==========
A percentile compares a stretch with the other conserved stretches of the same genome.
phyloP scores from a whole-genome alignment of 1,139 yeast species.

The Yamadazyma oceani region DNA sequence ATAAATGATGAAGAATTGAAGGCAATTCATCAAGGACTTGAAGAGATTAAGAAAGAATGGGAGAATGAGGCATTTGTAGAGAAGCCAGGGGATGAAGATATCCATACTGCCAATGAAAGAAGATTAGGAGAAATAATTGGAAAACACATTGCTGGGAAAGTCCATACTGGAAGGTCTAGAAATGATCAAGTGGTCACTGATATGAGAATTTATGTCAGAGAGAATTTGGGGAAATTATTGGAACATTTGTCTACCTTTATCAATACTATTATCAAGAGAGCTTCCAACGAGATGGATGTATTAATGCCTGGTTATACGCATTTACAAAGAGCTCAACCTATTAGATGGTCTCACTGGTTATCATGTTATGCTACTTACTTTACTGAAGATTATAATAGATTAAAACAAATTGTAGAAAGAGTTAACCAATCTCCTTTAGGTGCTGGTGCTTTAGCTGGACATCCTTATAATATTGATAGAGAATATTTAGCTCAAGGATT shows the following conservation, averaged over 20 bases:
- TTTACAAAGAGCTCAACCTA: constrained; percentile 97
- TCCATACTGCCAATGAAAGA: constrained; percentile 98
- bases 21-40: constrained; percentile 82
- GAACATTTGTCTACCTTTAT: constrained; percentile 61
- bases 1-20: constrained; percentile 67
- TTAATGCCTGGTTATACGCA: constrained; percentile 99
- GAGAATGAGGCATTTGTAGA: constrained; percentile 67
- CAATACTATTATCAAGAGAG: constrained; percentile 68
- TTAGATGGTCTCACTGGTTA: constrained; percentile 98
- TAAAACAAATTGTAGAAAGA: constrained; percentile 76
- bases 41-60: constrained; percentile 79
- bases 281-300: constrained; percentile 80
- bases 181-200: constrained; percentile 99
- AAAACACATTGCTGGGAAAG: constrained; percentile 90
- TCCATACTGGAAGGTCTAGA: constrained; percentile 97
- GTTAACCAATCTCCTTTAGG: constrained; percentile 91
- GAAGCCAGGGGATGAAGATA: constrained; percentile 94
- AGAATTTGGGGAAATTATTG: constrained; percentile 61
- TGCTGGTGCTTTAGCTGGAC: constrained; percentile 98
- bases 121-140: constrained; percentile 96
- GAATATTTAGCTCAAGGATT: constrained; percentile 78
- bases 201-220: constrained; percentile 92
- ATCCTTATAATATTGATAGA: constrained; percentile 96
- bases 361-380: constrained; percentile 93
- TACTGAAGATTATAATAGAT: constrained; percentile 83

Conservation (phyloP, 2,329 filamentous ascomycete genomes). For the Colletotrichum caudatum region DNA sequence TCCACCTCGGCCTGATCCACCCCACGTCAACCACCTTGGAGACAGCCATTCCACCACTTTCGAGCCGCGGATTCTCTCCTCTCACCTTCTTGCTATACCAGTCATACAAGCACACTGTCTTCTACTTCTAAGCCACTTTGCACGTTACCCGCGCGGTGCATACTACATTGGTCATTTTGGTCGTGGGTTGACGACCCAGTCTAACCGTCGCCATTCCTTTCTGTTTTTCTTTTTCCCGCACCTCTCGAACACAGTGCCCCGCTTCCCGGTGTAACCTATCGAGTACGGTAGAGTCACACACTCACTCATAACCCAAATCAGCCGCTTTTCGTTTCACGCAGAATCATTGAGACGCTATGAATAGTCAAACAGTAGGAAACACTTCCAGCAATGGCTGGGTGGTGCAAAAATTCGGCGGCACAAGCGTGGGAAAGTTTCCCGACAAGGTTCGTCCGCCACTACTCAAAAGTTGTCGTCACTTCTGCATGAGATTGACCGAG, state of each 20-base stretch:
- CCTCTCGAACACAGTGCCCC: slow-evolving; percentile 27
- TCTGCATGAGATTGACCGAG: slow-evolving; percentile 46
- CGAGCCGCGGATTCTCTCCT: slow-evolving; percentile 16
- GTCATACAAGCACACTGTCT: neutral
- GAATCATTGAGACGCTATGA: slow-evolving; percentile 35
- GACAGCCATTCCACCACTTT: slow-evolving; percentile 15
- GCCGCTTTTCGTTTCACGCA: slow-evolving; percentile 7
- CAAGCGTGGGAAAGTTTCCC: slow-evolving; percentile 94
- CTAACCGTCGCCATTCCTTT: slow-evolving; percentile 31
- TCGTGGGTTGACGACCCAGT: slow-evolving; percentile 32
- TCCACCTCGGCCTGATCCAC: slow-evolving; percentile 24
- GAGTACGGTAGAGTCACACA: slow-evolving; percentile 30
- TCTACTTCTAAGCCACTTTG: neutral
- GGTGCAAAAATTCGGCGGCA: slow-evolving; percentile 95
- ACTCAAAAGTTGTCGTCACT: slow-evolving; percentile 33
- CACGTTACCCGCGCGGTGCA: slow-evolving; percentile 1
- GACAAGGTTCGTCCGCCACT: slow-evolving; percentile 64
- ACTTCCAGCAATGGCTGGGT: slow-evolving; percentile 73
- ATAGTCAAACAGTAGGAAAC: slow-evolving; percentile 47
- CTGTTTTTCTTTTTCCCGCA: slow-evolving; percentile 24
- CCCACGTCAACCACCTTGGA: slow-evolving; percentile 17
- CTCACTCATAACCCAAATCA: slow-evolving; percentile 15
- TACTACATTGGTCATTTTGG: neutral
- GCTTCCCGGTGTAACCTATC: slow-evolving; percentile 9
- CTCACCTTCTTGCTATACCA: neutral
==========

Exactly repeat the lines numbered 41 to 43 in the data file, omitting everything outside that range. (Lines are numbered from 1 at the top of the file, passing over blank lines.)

- GAGTACGGTAGAGTCACACA: slow-evolving; percentile 30
- TCTACTTCTAAGCCACTTTG: neutral
- GGTGCAAAAATTCGGCGGCA: slow-evolving; percentile 95